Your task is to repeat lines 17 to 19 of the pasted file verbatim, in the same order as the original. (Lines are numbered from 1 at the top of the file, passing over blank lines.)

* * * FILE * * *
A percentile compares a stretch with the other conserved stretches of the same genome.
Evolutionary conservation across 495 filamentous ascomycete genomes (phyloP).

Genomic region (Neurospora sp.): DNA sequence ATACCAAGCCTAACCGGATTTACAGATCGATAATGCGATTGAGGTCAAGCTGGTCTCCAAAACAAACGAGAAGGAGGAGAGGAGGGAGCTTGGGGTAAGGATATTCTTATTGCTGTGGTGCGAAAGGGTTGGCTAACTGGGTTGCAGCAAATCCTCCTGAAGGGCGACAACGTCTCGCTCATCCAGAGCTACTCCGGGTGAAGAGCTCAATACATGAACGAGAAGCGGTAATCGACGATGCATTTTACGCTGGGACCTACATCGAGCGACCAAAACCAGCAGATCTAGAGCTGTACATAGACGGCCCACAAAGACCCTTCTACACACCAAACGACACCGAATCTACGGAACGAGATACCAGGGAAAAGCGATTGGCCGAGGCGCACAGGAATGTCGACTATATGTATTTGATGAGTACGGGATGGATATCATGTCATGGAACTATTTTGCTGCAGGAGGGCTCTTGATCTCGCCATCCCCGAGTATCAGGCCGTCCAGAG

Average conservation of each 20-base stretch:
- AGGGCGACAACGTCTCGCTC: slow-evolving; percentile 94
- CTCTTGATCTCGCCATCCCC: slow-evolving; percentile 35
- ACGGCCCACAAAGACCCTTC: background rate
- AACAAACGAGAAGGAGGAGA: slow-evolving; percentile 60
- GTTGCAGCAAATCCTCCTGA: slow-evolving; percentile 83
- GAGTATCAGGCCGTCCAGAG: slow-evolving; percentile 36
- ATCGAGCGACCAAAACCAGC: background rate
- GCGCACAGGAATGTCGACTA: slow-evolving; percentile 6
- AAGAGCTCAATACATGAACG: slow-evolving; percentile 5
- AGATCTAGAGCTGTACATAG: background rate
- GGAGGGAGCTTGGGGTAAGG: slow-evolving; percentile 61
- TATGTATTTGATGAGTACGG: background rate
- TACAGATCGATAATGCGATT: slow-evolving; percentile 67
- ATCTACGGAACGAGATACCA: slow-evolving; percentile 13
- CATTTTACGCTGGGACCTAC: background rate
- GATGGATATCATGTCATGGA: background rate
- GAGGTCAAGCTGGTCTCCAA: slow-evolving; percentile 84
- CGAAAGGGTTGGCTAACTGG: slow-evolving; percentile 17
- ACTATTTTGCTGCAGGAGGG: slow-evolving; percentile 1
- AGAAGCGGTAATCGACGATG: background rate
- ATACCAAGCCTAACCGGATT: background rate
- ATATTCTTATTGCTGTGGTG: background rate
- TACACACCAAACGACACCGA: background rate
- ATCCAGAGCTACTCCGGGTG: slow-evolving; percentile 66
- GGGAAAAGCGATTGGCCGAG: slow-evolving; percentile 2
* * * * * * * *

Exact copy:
- TACAGATCGATAATGCGATT: slow-evolving; percentile 67
- ATCTACGGAACGAGATACCA: slow-evolving; percentile 13
- CATTTTACGCTGGGACCTAC: background rate